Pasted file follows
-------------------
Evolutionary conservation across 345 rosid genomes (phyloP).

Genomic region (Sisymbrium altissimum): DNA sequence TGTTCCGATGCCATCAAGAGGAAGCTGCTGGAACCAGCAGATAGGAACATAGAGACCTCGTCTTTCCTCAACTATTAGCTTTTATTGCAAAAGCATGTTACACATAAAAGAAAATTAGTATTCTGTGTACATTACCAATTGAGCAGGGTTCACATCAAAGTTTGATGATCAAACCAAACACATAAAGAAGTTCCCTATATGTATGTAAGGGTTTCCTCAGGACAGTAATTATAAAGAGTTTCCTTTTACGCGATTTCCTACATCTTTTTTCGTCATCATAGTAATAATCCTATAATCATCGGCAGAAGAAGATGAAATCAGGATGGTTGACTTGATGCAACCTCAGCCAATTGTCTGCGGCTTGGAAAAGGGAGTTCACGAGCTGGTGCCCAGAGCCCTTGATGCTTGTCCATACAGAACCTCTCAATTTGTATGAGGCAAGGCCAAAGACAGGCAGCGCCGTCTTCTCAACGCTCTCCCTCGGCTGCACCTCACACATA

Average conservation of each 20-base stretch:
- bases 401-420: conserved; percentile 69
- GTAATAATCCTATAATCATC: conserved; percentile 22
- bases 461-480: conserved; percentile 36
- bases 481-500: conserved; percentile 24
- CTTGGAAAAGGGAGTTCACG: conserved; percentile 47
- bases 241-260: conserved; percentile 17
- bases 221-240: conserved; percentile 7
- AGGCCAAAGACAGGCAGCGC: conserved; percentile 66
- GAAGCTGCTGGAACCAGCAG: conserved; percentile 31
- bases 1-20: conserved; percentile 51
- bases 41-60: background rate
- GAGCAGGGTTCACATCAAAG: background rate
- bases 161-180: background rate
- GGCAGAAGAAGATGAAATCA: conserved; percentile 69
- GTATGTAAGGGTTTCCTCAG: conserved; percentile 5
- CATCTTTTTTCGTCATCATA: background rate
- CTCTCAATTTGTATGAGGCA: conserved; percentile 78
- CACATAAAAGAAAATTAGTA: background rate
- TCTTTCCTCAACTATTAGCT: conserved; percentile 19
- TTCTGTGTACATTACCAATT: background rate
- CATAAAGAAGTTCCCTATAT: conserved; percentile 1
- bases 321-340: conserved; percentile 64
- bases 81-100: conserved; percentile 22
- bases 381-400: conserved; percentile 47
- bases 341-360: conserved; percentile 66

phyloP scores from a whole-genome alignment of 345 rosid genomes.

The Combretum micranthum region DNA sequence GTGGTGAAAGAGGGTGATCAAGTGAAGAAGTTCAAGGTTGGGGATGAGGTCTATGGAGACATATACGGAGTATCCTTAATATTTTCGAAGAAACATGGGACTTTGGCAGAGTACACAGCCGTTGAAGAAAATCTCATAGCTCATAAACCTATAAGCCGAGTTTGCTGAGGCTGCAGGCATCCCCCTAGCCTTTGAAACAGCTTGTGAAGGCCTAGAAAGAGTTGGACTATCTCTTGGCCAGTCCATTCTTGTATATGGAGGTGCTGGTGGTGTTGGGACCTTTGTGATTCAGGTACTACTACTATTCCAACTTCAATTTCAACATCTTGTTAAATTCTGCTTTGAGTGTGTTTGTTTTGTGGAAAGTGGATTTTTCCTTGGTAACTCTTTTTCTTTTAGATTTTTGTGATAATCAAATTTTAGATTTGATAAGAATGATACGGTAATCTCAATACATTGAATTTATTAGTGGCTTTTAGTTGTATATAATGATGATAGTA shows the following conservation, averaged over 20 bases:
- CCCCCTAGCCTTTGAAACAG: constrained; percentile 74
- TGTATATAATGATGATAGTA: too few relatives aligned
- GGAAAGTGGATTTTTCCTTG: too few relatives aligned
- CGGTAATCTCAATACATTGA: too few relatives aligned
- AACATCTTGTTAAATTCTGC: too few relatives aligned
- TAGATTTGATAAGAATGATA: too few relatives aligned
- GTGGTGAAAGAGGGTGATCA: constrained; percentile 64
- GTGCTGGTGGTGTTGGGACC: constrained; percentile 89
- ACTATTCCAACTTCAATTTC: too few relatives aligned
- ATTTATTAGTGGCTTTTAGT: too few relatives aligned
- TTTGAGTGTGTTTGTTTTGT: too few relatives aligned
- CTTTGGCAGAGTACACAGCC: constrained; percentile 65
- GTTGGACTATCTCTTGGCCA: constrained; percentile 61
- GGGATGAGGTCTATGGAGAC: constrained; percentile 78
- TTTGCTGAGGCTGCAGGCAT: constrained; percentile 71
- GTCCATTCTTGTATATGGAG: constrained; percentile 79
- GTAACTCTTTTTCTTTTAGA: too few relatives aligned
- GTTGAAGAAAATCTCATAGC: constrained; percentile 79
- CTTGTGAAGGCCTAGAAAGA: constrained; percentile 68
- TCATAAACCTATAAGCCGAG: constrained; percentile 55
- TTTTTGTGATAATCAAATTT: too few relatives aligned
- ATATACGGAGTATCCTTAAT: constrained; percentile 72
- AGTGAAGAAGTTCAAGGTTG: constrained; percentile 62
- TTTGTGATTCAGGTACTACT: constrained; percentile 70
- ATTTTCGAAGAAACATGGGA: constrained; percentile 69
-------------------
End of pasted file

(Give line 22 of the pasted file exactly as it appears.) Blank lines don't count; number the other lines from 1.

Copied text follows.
- TCTTTCCTCAACTATTAGCT: conserved; percentile 19